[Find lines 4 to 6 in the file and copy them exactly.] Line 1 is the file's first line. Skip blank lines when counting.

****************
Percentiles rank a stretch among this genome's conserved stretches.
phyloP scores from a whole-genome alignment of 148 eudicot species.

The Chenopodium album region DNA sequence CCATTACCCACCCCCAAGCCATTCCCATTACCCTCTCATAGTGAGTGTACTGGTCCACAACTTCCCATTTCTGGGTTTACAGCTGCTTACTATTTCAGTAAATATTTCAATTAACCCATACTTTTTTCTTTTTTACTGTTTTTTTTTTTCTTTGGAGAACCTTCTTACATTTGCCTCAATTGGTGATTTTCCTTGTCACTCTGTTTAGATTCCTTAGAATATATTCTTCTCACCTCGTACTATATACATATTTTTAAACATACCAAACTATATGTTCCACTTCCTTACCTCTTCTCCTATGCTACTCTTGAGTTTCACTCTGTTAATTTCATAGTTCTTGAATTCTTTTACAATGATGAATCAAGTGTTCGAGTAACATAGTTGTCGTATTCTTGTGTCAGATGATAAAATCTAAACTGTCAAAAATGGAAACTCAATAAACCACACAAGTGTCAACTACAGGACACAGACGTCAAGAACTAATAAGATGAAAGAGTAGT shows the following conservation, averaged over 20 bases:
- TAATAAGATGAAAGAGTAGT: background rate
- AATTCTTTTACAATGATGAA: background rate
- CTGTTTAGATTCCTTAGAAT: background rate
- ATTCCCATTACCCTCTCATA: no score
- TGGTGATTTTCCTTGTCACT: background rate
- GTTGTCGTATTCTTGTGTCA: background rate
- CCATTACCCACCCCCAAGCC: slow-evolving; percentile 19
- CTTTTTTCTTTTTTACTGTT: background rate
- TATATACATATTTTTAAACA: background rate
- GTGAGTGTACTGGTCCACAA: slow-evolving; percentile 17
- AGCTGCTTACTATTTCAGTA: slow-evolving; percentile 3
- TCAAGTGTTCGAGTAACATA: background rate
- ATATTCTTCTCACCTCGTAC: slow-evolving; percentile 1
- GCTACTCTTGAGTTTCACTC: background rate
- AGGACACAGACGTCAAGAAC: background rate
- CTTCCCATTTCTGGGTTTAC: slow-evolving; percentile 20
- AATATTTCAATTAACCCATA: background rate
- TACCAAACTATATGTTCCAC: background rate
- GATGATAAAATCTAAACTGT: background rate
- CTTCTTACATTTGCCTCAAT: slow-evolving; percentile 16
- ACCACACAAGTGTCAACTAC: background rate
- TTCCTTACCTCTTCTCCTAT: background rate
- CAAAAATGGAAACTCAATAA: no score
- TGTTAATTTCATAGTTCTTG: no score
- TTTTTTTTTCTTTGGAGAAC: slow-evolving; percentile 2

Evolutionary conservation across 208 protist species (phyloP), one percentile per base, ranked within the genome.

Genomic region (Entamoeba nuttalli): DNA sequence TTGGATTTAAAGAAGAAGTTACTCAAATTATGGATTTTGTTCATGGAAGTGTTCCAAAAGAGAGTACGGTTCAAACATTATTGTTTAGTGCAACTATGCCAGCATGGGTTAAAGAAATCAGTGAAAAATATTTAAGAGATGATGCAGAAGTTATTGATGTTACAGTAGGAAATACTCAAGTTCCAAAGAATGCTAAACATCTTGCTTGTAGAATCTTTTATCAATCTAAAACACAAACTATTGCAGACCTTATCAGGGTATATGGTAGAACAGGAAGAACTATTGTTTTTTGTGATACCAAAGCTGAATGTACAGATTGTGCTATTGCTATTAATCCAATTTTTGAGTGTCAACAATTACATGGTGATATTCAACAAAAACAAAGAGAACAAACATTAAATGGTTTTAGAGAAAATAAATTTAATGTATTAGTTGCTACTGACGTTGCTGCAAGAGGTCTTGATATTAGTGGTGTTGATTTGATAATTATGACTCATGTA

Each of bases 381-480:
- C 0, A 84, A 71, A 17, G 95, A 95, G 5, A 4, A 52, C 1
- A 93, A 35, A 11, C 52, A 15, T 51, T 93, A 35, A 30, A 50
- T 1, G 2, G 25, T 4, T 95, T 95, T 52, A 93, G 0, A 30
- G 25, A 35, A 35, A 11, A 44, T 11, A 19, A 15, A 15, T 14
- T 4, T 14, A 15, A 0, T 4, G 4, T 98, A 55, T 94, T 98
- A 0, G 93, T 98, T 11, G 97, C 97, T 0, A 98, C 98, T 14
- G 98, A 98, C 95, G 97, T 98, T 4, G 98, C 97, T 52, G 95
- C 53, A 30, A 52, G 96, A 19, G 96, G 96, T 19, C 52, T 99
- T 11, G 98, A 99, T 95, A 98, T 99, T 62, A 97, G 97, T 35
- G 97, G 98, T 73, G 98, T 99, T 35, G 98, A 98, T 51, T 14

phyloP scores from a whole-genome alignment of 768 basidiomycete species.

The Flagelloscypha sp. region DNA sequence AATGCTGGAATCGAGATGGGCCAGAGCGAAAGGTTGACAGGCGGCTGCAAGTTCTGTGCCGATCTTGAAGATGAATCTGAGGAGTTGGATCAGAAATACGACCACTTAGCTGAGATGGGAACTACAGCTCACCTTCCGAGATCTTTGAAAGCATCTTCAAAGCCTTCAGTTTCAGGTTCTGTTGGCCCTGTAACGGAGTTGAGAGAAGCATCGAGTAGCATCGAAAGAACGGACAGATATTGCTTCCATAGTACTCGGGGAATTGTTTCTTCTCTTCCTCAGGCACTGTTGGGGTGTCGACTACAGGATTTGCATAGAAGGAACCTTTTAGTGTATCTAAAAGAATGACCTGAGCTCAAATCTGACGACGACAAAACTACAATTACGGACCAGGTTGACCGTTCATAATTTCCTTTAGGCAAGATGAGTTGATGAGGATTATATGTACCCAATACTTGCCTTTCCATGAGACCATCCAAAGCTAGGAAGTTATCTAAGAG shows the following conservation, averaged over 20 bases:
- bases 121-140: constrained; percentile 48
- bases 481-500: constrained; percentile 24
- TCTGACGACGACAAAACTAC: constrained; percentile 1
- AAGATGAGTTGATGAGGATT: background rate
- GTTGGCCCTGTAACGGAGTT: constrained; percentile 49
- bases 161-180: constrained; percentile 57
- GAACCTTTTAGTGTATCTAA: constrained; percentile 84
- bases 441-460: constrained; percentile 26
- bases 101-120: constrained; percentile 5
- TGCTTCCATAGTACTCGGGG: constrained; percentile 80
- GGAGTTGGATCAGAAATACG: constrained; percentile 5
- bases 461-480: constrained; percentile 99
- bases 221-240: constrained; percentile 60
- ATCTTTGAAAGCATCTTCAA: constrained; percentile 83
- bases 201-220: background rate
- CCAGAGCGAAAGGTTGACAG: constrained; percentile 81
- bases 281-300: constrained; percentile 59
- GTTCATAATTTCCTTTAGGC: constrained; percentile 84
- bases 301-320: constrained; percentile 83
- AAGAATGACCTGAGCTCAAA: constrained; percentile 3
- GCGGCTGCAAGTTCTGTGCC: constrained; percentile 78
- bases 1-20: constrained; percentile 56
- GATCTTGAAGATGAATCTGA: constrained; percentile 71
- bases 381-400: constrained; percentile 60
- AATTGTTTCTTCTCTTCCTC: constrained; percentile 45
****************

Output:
- TAATAAGATGAAAGAGTAGT: background rate
- AATTCTTTTACAATGATGAA: background rate
- CTGTTTAGATTCCTTAGAAT: background rate